By David F. Salisbury
Published: November 17, 2009
F irst, it was the soccer-ball-shaped molecules dubbed buckyballs. Then it was the cylindrically shaped nanotubes. Now, the hottest new material in physics and nanotechnology is graphene: a remarkably flat molecule made of carbon atoms arranged in hexagonal rings much like molecular chicken wire.
Not only is this the thinnest material possible, but it also is 10 times stronger than steel and it conducts electricity better than any other known material at room temperature. These and graphene's other exotic properties have attracted the interest of physicists, who want to study them, and nanotechnologists, who want to exploit them to make novel electrical and mechanical devices.
"There are two features that make graphene exceptional,” says Kirill Bolotin, who has just joined the Vanderbilt Department of Physics and Astronomy as an assistant professor. "First, its molecular structure is so resistant to defects that researchers have had to hand-make them to study what effects they have. Second, the electrons that carry electrical charge travel much faster and generally behave as if they have far less mass than they do in ordinary metals or superconductors.”
Bolotin has been directly involved in the efforts to manufacture and characterize this exotic new material as a post-doctoral fellow in the laboratory of Philip Kim at Columbia University. In a paper published last week in the journal Nature, he and his Columbia colleagues report that they have managed to clean up graphene enough so that it exhibits a bizarre electrical phenomenon called the fractional quantum Hall effect, where the electrons act together to create new particles with electrical charges that are a fraction of that of individual electrons.
Although graphene is the first truly two-dimensional crystalline material that has been discovered, over the years scientists have put considerable thought into how two-dimensional gases and solids should behave. They have also succeeded in creating a close approximation to a two-dimensional electron gas by bonding two slightly different semiconductors together. Electrons are confined to the interface between the two and their motions are restrained to two dimensions. When such a system is cooled down to less than one degree above absolute zero and a strong magnetic field is applied, then the fractional quantum Hall effect appears.
Since scientists figured out how to make graphene five years ago, they have been trying to get it to exhibit this effect with only marginal success. According to Bolotin, the Columbia group figured out that interference from the surface the graphene was sitting on was the problem. So they applied semiconductor lithography techniques to suspend ultraclean graphene sheets between microscopic posts above the surface of semiconductor chips. When they cooled this configuration to within six degrees of absolute zero and applied a magnetic field, the graphene generated a robust quantum Hall effect as predicted by theory.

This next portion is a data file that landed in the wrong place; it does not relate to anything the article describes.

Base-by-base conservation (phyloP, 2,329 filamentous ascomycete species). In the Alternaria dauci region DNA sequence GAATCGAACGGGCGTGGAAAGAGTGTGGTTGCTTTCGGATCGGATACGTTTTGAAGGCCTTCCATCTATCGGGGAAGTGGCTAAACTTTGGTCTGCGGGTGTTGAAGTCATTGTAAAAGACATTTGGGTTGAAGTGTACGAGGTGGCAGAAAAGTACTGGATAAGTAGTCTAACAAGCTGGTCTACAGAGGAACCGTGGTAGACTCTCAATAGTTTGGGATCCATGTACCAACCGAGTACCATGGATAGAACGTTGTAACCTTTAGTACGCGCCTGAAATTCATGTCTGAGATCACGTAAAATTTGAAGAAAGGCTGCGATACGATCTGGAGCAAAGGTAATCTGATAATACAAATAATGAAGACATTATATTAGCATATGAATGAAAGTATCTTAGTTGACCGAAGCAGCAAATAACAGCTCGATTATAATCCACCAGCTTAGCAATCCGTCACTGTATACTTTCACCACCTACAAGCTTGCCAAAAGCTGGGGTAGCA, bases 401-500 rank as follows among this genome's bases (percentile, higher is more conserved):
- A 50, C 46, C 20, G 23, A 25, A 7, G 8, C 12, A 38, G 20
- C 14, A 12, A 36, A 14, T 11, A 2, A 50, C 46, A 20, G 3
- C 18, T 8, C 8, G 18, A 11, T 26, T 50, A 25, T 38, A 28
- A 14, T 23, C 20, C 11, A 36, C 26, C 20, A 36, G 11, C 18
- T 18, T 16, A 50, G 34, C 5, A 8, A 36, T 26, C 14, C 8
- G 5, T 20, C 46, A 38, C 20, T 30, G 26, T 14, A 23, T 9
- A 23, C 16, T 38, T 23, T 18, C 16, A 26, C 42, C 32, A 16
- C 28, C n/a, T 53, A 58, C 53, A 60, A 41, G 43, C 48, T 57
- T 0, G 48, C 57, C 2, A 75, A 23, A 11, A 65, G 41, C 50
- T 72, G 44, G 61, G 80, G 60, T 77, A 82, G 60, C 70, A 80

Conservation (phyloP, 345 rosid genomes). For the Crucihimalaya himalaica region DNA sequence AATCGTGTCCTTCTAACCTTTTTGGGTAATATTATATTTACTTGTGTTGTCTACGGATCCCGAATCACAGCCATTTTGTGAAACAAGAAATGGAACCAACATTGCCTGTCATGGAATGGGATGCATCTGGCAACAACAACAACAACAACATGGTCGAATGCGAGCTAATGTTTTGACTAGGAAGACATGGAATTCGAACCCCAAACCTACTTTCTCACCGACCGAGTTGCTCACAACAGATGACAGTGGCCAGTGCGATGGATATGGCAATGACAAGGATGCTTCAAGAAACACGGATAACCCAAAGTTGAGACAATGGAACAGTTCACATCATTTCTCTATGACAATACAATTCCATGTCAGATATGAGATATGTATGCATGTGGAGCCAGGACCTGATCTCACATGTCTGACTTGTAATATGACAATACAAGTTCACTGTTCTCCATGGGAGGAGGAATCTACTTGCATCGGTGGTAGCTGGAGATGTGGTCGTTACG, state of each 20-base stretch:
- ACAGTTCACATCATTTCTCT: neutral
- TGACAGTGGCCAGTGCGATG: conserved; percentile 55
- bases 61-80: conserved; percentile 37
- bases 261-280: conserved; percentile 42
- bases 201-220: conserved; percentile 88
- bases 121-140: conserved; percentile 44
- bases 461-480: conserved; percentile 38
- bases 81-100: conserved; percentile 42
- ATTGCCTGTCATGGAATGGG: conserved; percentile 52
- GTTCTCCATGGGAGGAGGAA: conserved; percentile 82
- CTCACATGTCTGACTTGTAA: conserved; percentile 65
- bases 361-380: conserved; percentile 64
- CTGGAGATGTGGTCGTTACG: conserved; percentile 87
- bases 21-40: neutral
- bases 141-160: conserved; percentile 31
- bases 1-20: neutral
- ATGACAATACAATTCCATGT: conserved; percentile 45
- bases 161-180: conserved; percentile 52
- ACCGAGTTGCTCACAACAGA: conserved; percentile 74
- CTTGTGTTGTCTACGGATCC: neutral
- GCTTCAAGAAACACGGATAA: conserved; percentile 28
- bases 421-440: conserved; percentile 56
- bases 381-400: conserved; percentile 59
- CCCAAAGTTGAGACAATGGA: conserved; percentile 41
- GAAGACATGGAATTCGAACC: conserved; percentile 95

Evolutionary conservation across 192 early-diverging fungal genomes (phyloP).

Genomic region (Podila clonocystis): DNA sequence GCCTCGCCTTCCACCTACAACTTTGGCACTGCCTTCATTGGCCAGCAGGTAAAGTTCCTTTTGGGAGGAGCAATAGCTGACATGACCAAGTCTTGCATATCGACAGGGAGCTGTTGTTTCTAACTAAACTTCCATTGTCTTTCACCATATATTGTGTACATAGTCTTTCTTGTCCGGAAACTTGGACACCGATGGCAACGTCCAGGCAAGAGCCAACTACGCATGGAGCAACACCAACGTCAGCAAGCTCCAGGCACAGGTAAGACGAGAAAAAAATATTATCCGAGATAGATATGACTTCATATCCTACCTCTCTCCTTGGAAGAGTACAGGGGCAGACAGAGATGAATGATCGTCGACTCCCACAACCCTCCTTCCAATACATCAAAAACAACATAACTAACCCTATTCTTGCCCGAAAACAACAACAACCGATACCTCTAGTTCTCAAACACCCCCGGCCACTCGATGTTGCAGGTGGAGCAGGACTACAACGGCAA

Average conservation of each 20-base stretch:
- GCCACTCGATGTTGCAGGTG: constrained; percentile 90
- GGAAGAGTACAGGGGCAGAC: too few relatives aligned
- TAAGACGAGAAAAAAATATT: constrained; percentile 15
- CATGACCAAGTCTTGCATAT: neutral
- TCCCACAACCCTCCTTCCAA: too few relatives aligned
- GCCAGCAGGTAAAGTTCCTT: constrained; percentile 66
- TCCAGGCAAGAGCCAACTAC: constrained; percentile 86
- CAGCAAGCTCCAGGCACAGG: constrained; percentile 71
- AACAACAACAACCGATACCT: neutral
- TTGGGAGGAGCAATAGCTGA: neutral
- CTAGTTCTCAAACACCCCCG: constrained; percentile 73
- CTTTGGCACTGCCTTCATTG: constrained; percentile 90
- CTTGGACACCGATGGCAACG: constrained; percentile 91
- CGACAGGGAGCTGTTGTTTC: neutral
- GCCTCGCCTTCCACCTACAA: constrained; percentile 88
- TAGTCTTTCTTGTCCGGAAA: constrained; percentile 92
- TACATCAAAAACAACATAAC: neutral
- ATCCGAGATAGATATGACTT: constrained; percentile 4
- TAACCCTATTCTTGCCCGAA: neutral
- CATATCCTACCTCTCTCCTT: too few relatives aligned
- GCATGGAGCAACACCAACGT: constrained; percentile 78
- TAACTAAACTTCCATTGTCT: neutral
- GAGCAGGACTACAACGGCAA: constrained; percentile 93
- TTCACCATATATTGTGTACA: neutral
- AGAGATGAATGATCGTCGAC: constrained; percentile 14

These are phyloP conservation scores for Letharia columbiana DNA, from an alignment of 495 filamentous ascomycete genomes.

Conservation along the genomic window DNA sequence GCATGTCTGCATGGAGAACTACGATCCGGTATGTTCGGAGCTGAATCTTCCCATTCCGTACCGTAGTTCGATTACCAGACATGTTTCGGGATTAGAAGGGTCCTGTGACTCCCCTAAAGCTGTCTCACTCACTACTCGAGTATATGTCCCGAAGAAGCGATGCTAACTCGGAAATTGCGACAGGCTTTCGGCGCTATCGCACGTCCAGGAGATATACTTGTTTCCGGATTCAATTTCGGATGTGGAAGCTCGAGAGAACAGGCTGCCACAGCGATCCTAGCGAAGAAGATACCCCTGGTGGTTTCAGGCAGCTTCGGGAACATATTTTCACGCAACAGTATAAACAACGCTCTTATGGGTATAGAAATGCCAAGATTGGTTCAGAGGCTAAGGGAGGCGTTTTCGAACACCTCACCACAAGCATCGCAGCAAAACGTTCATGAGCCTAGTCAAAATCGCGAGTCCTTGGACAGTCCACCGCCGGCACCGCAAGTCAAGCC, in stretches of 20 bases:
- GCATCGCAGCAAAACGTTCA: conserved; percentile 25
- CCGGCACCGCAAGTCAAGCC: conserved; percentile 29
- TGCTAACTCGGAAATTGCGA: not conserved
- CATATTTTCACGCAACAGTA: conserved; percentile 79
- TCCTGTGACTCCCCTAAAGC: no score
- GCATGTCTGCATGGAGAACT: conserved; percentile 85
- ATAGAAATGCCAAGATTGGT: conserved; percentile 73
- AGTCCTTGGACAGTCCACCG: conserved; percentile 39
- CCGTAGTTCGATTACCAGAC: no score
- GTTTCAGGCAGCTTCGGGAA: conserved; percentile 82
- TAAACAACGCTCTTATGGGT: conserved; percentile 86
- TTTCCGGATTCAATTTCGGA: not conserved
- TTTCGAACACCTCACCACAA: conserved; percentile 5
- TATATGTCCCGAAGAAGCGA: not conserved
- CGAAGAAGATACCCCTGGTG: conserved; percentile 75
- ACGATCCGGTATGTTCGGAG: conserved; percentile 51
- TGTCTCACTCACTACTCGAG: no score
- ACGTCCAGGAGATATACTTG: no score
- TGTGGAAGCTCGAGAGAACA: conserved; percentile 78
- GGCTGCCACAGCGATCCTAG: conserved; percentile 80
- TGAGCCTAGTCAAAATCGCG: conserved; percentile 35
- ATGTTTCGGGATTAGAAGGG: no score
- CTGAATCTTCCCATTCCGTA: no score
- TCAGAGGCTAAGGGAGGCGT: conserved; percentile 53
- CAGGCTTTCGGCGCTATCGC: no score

The best way to understand this counterintuitive effect is to think of the electrons in graphene as a forming a (very thin) sea of charge. When the magnetic field is applied, it generates whirlpools in the electron fluid. Because electrons carry a negative charge, these vortices have a positive charge. They form with fractional charges such as one-third, one-half and two-thirds that of an electron. These positive charge carriers are attracted to and attach to the conduction electrons, creating particles with fractional charges.
Understanding the electrical properties of graphene is important because, unlike the other materials used by the electronics industry, it remains stable and conductive down to the molecular scale. As a result, when the current silicon technology reaches its fundamental miniaturization limit in coming years, graphene could very well take its place.
Meanwhile, some theoretical physicists are interested in graphene for a totally different reason: It provides a new way to test their theories.
As electrons move through ordinary metals, they interact with the electrical fields produced by the lattice of metal atoms, which push and pull them in a complex fashion. The net result is that the electrons act as if they have a mass different from that of ordinary electrons. So physicists call this an "effective mass” and consider them to be quasiparticles. When traveling through graphene they also act as quasiparticles, but they behave as if they have a mass of zero. It turns out that graphene quasiparticles, unlike those in other materials, obey the rules of quantum electrodynamics, the same relativistic equations that physicists use to describe the behavior of particles in black holes and high-energy particle accelerators. As a result, this new material may allow physicists to conduct tabletop experiments that test their theoretical models of some of the most extreme environments in the universe.